• Minor strained (pulled) muscle or sprained (stretched) ligament



  1. Treatment of Bruise (e.g., direct blow to hand or wrist):

    • Apply a cold pack or an ice pack (wrapped in a moist towel) to the area for 20 minutes each hour for 4 consecutive hours. (20 minutes of cooling followed by 40 minutes of rest for 4 hours in a row).

    • 48 hours after the injury, use local heat for 10 minutes 3 times each day to help reabsorb the blood.

    • Rest the injured part as much as possible for 48 hours.

  2. Treatment of Sprains and Strains:

    • FIRST AID - Wrap with a snug elastic bandage. Apply an ice pack (crushed ice in a plastic bag covered with a moist towel) to reduce bleeding, swelling, and pain.

    • Treat with R.I.C.E. (rest, ice, compression, and elevation) for the first 24 to 48 hours.

      • REST the injured part for 24 hours. You may return to normal activity after 24 hours of rest if the activity does not cause pain.

      • Continue to apply crushed ICE packs for 10-20 minutes every hour for the first 4 hours. Then apply ice for 10-20 minutes 4 times a day for the first two days.

      • Apply COMPRESSION by wrapping the injured part with a snug, elastic bandage for 48 hours. If you experience numbness, tingling, or increased pain in the injured part, the bandage may be too tight. Loosen the bandage wrap.

      • Keep injured hand or wrist ELEVATED and at rest for 24 hours. Put your hand and wrist on a pillow positioned above heart level.

  3. Pain Medicines:

    • For pain relief, take acetaminophen, ibuprofen, or naproxen.

    Acetaminophen (e.g., Tylenol):

    • Take 650 mg by mouth every 4-6 hours. Each Regular Strength Tylenol pill has 325 mg of acetaminophen.

    • Another choice is to take 1,000 mg every 8 hours. Each Extra Strength Tylenol pill has 500 mg of acetaminophen.

    • The most you should take each day is 3,000 mg.

    Ibuprofen (e.g., Motrin, Advil):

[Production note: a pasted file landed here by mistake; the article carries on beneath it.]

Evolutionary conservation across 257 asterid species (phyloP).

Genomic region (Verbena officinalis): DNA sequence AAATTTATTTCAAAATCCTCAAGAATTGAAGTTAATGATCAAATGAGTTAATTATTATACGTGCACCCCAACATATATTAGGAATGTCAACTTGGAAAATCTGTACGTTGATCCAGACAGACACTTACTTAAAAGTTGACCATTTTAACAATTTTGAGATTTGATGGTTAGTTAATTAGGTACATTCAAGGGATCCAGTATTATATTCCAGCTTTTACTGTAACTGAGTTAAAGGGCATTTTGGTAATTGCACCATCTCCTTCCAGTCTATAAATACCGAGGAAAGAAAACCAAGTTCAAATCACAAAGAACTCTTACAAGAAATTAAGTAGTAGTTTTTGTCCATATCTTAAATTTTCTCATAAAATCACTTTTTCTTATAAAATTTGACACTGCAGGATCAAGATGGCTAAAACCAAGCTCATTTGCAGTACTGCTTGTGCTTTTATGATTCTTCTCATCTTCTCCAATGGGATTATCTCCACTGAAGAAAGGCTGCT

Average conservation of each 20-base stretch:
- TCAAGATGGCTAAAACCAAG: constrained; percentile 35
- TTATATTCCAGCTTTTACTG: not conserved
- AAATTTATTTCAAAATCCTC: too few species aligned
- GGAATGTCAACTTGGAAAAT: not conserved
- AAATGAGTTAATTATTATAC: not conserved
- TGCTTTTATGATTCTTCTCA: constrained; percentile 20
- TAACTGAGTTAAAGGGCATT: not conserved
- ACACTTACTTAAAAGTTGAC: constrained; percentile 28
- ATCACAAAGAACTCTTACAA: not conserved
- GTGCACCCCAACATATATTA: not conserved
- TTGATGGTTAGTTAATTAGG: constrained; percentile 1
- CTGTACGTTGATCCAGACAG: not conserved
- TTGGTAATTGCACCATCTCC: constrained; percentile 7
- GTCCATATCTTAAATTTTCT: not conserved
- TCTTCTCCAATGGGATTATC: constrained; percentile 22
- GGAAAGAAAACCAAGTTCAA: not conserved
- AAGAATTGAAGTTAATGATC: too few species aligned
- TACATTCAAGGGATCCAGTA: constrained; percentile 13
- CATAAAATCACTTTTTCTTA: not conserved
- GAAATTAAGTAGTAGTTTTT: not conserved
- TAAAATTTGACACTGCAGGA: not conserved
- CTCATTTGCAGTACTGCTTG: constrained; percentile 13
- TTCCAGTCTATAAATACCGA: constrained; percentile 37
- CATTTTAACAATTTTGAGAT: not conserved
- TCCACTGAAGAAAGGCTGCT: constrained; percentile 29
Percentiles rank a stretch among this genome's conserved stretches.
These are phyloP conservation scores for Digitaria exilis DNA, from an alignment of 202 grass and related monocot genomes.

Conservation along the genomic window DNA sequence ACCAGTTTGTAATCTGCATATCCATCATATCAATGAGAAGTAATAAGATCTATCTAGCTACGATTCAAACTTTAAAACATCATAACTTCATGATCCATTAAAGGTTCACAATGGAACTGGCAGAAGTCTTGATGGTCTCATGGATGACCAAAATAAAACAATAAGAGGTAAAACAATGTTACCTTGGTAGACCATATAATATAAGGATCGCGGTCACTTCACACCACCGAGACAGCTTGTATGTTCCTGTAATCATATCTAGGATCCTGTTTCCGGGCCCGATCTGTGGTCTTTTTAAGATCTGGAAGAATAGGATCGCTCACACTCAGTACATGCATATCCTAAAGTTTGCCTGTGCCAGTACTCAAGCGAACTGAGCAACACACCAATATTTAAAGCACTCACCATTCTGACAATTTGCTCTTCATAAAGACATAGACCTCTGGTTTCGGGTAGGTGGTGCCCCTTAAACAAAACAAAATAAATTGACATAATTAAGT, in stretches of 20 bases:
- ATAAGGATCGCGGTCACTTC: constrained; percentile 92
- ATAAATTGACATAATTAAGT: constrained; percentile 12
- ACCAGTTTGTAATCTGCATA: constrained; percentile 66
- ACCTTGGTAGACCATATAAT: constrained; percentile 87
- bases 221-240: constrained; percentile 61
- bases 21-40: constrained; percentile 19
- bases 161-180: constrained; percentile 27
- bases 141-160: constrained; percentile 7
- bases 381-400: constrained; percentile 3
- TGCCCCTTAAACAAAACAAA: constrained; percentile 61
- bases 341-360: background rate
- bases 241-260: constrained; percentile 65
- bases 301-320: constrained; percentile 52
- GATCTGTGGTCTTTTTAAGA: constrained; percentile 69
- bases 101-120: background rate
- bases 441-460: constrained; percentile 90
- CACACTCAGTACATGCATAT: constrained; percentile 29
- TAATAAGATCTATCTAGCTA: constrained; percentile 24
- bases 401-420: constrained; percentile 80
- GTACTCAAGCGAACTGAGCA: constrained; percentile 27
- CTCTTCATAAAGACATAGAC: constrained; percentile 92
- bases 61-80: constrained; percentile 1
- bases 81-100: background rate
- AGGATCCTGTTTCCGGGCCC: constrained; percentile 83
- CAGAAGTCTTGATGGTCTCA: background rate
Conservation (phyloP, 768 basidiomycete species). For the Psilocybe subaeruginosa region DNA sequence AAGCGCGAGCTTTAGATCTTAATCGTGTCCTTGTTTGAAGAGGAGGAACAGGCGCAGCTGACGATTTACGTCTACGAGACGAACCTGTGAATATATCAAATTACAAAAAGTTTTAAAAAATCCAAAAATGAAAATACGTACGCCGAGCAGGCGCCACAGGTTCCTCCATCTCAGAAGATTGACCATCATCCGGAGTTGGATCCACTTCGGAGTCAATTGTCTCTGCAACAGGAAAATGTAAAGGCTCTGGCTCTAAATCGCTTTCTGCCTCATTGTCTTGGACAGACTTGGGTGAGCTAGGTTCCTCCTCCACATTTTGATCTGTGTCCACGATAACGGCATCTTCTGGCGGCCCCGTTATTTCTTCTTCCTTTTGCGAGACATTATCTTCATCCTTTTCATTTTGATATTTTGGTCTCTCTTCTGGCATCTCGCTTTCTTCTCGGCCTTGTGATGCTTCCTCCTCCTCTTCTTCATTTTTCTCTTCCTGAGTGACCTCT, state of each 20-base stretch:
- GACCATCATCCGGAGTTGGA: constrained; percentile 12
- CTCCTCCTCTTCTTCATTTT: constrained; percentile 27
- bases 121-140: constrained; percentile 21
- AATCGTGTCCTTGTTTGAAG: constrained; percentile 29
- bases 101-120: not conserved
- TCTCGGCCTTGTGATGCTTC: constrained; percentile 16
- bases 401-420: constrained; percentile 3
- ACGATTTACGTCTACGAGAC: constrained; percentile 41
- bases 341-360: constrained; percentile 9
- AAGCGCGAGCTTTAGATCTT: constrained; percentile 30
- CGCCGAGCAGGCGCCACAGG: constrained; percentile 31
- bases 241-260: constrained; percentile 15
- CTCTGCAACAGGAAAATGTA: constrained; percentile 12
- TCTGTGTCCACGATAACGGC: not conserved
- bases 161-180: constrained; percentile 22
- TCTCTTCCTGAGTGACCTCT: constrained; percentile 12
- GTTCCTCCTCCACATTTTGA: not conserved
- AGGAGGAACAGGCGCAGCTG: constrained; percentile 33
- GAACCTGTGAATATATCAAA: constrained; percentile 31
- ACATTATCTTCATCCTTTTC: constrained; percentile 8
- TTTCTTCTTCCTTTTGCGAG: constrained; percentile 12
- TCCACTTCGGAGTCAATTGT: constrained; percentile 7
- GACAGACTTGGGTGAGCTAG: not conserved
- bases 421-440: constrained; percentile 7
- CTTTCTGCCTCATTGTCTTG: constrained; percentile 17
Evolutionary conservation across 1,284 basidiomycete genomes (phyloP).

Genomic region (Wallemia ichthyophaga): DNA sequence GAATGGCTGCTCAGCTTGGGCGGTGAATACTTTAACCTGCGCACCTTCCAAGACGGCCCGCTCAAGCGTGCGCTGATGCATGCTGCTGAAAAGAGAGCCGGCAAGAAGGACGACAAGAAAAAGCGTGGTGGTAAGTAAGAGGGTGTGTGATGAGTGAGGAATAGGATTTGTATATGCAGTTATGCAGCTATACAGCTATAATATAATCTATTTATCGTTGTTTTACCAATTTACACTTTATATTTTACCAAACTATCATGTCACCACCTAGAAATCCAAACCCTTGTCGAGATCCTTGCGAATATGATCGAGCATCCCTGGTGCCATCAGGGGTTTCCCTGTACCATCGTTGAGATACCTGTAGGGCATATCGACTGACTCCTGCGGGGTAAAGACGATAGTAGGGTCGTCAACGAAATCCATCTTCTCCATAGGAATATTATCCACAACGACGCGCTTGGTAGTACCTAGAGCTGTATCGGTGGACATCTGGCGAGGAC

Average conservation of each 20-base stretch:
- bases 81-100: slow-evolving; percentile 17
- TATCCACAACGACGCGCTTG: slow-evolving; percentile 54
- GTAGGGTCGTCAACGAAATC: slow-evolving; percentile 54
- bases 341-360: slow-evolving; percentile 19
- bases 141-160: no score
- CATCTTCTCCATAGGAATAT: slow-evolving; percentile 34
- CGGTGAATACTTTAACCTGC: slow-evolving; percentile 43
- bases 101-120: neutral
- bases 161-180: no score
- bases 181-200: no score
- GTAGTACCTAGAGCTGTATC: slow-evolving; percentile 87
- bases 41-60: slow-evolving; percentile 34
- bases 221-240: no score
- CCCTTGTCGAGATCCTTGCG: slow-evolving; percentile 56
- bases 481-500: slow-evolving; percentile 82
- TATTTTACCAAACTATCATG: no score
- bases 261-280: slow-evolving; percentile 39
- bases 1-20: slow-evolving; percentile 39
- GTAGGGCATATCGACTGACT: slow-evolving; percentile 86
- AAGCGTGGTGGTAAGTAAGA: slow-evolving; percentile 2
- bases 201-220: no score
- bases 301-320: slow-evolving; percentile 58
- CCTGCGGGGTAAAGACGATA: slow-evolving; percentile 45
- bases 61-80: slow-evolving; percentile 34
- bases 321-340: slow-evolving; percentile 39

• Take 400 mg by mouth every 6 hours.

    • Another choice is to take 600 mg by mouth every 8 hours.

    • Use the lowest amount that makes your pain feel better.

    Naproxen (e.g., Aleve):

    • Take 250-500 mg by mouth every 12 hours.

    • Use the lowest amount that makes your pain feel better.

    Extra Notes:

    • Acetaminophen is thought to be safer than ibuprofen or naproxen in people over 65 years old. Acetaminophen is in many OTC and prescription medicines. It might be in more than one medicine that you are taking. You need to be careful and not take an overdose. An acetaminophen overdose can hurt the liver.

    • Caution: Do not take acetaminophen if you have liver disease.

    • Caution: Do not take ibuprofen or naproxen if you have stomach problems, kidney disease, are pregnant, or have been told by your doctor to avoid this type of medicine. Do not take ibuprofen or naproxen for more than 7 days without consulting your doctor.

    • Before taking any medicine, read all the instructions on the package

  4. Expected Course: Pain and swelling usually begin to improve 2 or 3 days after an injury. Swelling is usually gone in 7 days. Pain may take 2 weeks to completely resolve.

  5. Call Your Doctor If:

    • Pain becomes severe

    • Pain does not improve after 3 days

    • Pain or swelling lasts more than 2 weeks

    • You become worse

And remember, contact your doctor if you develop any of the "Call Your Doctor" symptoms.


March 22, 2017